I did it
I’m about to speak…to say the words that I have kept locked away. Never have I dared typing them out, not even allowing them to grace the tip of my tongue. Never even silently whispered them to myself. No I could never let them past my lips…that was unsafe.
I’m about to tell you something. Something that I have kept secret from my mother, my brother, never could I imagine uttering these words to the coworker who I sit next to for 8 hours every day, 5 days a week over the last 3 years. Not even to the best friend who I exchanged embarrassingly intimate details about the men I loved over the years.
And yet here I am about to tell you, a stranger I met a few years ago and yet my closest confidant. Last week I took a Q-tip and rubbed it against the sides of my two cheeks and sent that Q-tip to get tested for the presence of a PSEN1 mutation. I have decided to get tested.
I am terrified. I am terrified. I am terrified.
This is something I have been thinking about and contemplating my whole life. IT is what keeps me up late at night.
Over the years the back and forth has changed. In my early 20s I distracted myself with concerts and drinking. In my mid 20s I was convinced I had it and was determined to live my life to the fullest…travel, see the world, get the dress. In my late 20s I met my partner who made me believe in hope and for a few years was enveloped by the hope that I would be spared. Now in my 30s the debate has grown louder, and the back and forth send me on a daily rollercoaster ride. Rides that used to only come once a month.
I’ve decided that I have had enough. I can no longer live in this fear. A fear that I don’t even know where it truly lies. I need truth. I need my truth. The truth will set you free I hear. I need to know my fear. I want to greet it as an equal, or an equal playing field so I can welcome it and learn to live in peace with it.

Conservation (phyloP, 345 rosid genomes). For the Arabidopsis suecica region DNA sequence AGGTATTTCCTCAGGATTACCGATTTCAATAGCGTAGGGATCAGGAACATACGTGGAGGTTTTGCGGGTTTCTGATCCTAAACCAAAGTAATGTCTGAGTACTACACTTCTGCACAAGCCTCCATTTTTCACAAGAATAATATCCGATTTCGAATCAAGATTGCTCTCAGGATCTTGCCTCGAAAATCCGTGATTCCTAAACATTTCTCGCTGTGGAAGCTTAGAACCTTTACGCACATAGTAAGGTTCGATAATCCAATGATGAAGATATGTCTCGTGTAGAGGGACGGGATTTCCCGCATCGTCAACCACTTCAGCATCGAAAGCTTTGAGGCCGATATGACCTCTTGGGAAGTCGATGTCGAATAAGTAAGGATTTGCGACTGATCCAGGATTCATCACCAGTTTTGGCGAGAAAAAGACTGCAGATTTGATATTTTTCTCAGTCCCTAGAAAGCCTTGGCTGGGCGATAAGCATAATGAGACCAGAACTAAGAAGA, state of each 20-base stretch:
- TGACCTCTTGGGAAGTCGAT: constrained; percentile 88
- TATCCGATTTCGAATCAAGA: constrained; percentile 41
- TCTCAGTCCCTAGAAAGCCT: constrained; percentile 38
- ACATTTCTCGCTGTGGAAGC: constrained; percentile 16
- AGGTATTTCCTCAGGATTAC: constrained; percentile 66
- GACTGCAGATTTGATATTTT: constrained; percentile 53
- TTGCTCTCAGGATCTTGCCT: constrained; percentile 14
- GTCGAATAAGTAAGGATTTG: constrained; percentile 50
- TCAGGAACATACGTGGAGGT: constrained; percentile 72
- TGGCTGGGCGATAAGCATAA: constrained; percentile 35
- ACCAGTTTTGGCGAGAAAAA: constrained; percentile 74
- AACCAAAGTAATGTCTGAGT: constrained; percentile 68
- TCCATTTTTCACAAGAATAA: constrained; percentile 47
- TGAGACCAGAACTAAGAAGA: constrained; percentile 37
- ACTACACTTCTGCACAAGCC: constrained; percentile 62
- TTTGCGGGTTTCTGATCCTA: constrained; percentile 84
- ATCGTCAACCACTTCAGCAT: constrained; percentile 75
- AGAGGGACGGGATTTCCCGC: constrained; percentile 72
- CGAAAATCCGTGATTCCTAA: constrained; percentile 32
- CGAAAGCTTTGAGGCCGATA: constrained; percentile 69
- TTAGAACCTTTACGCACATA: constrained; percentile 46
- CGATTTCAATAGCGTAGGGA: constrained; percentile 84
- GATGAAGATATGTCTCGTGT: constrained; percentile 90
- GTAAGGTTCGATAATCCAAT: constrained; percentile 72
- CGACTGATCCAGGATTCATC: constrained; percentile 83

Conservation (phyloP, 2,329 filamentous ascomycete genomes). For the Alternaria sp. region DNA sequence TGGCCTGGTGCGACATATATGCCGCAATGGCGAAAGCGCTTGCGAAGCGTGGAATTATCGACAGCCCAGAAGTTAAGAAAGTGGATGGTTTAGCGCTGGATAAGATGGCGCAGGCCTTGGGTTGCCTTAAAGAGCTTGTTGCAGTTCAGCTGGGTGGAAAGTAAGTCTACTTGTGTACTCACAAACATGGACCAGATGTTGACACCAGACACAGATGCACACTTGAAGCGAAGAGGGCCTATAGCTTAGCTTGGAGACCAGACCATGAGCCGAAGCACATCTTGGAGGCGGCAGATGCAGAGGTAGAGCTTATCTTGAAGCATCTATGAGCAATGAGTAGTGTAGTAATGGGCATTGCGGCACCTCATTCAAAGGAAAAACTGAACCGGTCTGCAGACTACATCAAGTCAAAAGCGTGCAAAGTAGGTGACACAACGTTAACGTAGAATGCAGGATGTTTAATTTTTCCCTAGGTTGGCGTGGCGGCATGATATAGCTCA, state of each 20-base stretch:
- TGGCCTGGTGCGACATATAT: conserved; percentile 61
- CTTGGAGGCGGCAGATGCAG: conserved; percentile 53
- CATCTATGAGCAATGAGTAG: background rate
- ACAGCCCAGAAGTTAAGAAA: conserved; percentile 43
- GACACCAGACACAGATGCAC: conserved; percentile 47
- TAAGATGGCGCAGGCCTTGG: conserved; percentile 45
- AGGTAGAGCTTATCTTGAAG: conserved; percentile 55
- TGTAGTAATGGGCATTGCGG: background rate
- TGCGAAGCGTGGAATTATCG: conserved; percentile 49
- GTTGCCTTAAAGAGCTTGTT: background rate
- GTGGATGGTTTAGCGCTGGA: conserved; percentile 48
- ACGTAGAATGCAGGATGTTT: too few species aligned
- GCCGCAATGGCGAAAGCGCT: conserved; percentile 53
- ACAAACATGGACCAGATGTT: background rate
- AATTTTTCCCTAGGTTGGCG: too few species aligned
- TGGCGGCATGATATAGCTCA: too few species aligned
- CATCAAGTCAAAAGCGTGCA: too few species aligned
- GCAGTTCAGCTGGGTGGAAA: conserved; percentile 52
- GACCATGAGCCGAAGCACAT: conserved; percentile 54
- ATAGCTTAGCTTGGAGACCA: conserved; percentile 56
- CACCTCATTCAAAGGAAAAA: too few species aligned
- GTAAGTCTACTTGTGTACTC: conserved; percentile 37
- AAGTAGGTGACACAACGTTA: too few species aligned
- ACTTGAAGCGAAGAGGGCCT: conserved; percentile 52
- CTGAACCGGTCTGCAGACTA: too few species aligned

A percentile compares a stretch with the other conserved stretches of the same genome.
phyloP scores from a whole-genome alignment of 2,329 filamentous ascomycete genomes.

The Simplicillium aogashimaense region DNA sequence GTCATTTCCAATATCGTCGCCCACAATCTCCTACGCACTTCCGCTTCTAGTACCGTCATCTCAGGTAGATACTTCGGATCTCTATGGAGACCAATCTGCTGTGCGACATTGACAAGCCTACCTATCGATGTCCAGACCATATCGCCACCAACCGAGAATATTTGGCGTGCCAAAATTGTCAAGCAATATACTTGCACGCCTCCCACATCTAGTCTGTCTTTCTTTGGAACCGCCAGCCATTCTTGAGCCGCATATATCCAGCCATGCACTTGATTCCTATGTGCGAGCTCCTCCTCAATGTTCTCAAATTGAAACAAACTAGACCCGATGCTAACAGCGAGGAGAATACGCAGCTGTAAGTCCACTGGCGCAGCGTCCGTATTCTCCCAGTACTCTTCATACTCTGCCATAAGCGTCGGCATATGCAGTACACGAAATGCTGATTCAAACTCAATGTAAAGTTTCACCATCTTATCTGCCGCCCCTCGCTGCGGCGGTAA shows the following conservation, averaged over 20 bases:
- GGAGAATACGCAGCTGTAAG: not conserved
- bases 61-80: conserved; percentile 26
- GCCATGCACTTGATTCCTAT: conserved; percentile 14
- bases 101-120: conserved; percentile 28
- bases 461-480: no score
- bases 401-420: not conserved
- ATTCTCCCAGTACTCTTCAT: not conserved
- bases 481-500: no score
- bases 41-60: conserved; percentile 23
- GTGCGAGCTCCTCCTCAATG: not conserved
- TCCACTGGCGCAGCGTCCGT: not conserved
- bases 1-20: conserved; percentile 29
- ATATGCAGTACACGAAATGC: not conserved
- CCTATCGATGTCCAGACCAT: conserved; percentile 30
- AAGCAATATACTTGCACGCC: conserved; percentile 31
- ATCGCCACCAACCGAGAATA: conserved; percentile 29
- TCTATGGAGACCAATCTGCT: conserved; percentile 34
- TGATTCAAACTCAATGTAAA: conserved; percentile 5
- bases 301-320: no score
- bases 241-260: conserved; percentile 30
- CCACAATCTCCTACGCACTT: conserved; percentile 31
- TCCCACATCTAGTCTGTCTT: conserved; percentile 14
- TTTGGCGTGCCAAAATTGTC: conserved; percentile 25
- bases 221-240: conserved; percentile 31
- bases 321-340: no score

I am terrified, but I know that I can no longer live in the unknown.
To keep the promise that I whispered to myself at 18 years old “this ends with me,” I am going to find out my status.
I am going to find out so I can make plans. Make plans to either drop the long-term care insurance and pursue a challenging career or make plans to have a baby that is free of the disease. Generation after generation we have watched as our loved ones were taken by this horrible disease. Well I say no more. I will not sit quietly as plaques slowly deposit themselves in my brain or the brains of my loved ones. I will fight. And to fight well, one must know one’s opponent.
Right now I am praying that this isn’t some sort of affirmation or self-fulfilling prophecy. I don’t want to have the PSEN1 mutation. I don’t want to get sick. I don’t want to lose myself. I want the genetic counselor to open the envelope and say are negative for the mutation.
I’ll take my dad’s brown eyes, but please not the mutation.
Why I’m getting tested:
1) It has become a daily burden – the back and forth in my head - do I have it – “I have a weird headache, is this amyloid building up” – then – “don’t think like that, think that you are negative, or it could be self-fulfilling destiny, but don’t believe it too much or then you won’t be prepared if you’re positive.” It’s dizzying. And in previous years it seemed to only rear its head a couple of times a year, then it was monthly, and now slowly weekly, and daily.
2) I want to have a baby and I feel like knowing my status is an important factor in family planning. Not only because I can’t join or participate in research if I’m pregnant, but I also feel like you should go into parenthood knowing what your future looks like. Most people plan financially and socially, I need to prepare genetically. I know that I could adopt and that may be an option still open to us, but there’s something about having a piece of my dad back. New life always seems to bring about a fresh perspective to things and a continuance of something greater than yourself. There is something astounding at looking at a family tree and realizing that if one person had not been there, how different it would look. I want to have a child that has my dad’s smile, my mom’s eyes, my partner’s hair…a child that grows in my belly. I may not fully understand this intense desire that I have, but I can’t ignore it.